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Dealing with Israel

By Alex Whisson - posted Thursday, 5 August 2010

Ten years on from the Camp David talks, not only is the Israel/Palestine conflict no closer to being resolved, it is in fact entering a profoundly dangerous phase marked first and foremost by the rise of extremism and intransigence in both Prime Minister Netanyahu’s cabinet and the Knesset.

Many commentators and observers, particularly those who had high hopes that US President Barack Obama’s undeniable dynamism and energy would breathe new life into a comatose peace process, were greatly dismayed by Tel Aviv’s extraordinary defiance of his modest May 2009 appeal for a freeze on all settlement construction. Indeed within six months, the US Administration was forced into a humiliating backdown, and instead agreed to a unilateral ten-month moratorium, the details of which were cobbled together in the Israeli Prime Minister’s office.

In announcing the “freeze” Netanyahu made it clear the measure would not apply to already “existing construction” or “public buildings essential for normal life in the settlements”. Nor would it have any bearing on the rapid growth of illegal Jewish colonies in East Jerusalem. “We do not put any restrictions on building in our sovereign capital,” was the Prime Minister’s reasoning. In other words, the moratorium was meaningless, and was no doubt designed that way.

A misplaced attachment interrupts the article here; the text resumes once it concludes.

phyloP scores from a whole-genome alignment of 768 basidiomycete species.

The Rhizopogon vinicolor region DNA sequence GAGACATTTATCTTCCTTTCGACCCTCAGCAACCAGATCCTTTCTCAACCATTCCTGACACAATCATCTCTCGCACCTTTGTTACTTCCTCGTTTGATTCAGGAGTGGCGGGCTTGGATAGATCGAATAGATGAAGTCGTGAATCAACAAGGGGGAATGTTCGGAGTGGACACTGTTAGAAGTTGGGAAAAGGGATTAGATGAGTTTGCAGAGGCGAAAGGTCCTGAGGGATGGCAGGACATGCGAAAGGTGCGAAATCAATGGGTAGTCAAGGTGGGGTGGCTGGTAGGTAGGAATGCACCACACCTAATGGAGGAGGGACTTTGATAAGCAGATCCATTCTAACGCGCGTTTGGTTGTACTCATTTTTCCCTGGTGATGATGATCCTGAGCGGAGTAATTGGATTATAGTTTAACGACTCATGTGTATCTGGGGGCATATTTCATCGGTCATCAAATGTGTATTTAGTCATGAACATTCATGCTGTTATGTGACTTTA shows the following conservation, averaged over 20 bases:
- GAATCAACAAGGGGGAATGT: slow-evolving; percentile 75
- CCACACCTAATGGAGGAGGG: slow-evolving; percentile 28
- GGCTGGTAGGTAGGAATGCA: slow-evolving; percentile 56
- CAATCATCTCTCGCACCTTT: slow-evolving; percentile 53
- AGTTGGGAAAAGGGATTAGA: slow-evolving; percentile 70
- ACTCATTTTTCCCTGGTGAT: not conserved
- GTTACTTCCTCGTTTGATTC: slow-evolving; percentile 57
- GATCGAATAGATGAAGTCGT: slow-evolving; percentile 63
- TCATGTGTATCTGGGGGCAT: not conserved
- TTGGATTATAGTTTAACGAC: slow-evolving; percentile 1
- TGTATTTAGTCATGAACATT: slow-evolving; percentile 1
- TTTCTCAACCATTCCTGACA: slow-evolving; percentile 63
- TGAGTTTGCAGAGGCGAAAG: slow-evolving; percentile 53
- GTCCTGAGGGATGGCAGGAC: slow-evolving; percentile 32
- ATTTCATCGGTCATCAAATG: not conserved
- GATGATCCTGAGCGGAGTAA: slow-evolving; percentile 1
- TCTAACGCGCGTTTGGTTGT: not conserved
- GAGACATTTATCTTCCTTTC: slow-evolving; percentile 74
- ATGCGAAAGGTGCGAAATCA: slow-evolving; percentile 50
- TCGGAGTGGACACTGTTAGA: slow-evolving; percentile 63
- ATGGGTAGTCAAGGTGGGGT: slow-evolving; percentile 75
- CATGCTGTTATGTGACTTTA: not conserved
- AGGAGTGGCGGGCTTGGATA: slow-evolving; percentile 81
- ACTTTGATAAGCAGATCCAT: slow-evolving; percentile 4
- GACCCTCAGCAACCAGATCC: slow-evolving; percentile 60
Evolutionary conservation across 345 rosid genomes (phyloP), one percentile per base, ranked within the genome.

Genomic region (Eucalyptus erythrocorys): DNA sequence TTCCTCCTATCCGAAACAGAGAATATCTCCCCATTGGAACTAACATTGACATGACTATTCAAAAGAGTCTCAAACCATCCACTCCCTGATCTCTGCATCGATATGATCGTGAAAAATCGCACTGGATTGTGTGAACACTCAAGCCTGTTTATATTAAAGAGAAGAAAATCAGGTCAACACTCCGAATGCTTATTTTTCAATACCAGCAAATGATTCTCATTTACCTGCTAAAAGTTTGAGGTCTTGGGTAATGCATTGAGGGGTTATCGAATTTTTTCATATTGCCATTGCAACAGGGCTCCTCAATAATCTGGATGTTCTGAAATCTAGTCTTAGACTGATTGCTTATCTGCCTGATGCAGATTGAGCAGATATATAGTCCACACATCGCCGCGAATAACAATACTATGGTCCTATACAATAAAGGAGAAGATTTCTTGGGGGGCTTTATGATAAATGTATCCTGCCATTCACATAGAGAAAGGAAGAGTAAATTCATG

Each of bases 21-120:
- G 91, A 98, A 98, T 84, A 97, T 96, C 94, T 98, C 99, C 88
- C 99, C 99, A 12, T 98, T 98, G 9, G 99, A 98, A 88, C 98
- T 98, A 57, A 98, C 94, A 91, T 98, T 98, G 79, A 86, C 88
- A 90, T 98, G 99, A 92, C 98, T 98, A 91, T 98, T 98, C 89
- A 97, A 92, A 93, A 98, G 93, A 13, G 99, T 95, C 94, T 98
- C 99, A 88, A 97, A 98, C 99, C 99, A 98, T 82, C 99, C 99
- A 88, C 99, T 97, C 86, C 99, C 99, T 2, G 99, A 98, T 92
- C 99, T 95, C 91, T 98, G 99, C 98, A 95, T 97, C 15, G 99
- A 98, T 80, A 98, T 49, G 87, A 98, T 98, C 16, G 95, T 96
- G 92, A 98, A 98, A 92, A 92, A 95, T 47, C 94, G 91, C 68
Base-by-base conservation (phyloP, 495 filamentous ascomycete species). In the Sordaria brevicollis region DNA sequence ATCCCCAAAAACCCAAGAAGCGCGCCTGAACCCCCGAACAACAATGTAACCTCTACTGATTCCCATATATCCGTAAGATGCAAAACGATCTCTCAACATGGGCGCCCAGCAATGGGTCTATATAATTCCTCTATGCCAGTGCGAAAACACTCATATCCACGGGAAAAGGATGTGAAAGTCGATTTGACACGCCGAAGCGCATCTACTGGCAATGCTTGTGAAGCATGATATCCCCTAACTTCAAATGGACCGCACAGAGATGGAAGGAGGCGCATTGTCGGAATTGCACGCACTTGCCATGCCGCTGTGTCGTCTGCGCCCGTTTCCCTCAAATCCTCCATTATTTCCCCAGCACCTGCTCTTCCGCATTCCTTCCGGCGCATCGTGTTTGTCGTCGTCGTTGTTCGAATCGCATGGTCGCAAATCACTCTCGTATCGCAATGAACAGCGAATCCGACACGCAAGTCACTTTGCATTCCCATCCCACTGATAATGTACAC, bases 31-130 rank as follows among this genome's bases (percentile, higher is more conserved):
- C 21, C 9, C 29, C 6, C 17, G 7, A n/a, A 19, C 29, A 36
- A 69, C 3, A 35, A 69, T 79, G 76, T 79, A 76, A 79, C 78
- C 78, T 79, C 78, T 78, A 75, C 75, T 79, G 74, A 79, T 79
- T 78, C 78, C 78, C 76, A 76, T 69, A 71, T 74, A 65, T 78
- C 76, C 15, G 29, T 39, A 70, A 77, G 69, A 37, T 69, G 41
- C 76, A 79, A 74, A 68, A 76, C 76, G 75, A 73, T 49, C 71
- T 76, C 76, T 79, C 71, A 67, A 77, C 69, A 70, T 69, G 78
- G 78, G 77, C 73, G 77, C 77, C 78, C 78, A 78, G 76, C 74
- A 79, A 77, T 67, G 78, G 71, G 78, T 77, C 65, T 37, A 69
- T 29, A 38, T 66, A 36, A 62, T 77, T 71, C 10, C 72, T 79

Since then the world has borne witness to the continuing demolition of homes in East Jerusalem, especially in the neighbourhoods of Silwan and Sheikh Jarrah; the now infamous announcement that 1,600 homes would be built in the Ramat Shlomo settlement, made during a visit to Israel by US Vice-President Joe Biden; and the aggressive public championing of settlement growth by Jerusalem’s Mayor Nir Barkat. These developments have combined to make a complete mockery of both US Middle East Envoy George Mitchell’s on-again, off-again attempts to restart direct talks between Israel and the Palestinian Authority, and Tel Aviv’s willingness to negotiate in good faith should such talks ever take place.